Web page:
Exercise bike maker Peloton was caught off-guard this week by overwhelmingly negative reaction to a new TV spot.
The ad, titled “The Gift That Gives Back,” begins when a woman receives a Peloton from her husband as a holiday gift. The remainder of the spot shows her working out on the bike, describing her new, disciplined exercise regimen, and coming to the verge of tears as she thanks her spouse for the gift, declaring, “I didn’t realize how much this would change me.” Watch it, above.
Peloton positions its product as a path to self-improvement and fitness. It clearly didn’t expect viewers to see a woman being bullied or shamed into a new workout routine. But that’s how it played across many parts of the Internet, from the snark farms of Twitter to mainstream news publications like The Washington Post (“This Peloton ad is a dystopian fitness inspo hellscape”) and USA Today (“Someone please help the woman from Peloton’s awful new ad”). Once you see it, it’s hard to unsee it: the woman really does seem to be acting out a fitness regime imposed on her by her husband. The optics get even worse when she screens footage of her workouts on a large TV for his entertainment and approval. (Talk about the male gaze.)
— Honorable Rod Shaw (@aswadrodz) December 3, 2019
The company noted the dissent and issued a classic non-apology. According to CNBC, it read in part, “We’re disappointed in how some have misinterpreted this commercial,” and cited positive feedback “from those who understand what we were trying to communicate.” In other words, if you find the ad creepy or sexist, the problem is with you, not with the utterly blameless team at Peloton.
when my husband gets me a Peleton for Christmas …….. pic.twitter.com/Z2d3ewMhPu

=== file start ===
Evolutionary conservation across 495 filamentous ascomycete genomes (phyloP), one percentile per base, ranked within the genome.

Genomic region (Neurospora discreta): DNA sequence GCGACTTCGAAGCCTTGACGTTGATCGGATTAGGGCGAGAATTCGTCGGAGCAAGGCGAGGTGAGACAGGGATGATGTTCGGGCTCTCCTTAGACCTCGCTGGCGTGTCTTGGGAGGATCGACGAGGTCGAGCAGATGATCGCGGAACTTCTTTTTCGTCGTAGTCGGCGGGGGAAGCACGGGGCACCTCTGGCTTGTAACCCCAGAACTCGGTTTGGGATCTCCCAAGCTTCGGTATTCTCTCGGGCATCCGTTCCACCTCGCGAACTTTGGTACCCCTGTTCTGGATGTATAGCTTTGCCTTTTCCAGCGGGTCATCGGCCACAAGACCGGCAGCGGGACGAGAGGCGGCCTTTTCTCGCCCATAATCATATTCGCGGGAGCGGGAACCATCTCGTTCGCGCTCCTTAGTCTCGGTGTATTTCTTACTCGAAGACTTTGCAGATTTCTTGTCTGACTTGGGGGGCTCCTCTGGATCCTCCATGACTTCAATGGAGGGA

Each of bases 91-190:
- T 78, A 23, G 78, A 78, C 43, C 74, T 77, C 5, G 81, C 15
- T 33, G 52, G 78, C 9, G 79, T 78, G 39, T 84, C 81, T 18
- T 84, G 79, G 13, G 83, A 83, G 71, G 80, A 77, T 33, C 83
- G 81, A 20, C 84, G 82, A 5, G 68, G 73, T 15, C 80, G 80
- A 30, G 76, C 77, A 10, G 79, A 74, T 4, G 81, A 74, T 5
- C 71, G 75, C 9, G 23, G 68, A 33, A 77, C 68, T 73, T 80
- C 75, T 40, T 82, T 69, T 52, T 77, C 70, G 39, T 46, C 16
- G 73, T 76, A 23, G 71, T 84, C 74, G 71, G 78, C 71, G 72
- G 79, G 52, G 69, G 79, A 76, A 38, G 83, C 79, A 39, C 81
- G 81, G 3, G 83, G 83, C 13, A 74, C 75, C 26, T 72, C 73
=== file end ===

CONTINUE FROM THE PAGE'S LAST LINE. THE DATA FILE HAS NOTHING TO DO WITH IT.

— Eva Victor (@evaandheriud) December 2, 2019
It’s often said that there’s no such thing as bad publicity, and the spot has racked up more than 2.3 million views on YouTube at this writing. That’s an awful lot of people who have now been exposed to the idea of a Peloton as a holiday gift, and only a relatively small portion of them proceeded to viciously mock the ad on the Internet. Someone at the company is no doubt trying to declare this a big marketing win based solely on the scale of the controversy.
But consider also that the ad has generated just 2,900 thumbs-up ratings on YouTube, compared to a striking 11,000 thumbs-downs. Further, Peloton was rattled enough by the feedback that it turned off comments on the ad. When does negative public sentiment start doing real harm to a company?
Twitter dunked Peloton over a dumb ad so hard that the stock dropped 10%https://t.co/0aGxVYvRxj
— Claire Boston (@claireeboston) December 3, 2019
The company’s stock price tells the story pretty well — on Monday, before the ad went viral, Peloton’s stock had climbed to a record high of $36.84. Since then, the price has tumbled into the $32-$33 range. As AdAge put it, “The woman in the spot keeps her weight in check, but the stationary-bike maker loses 10 percent in market cap.”
Peloton may not suffer much in the long term, but you’ve got to think company executives would like to turn the clock back a few weeks and get a re-do on this particular campaign.
At the very least, they might want to take another stab at an apology.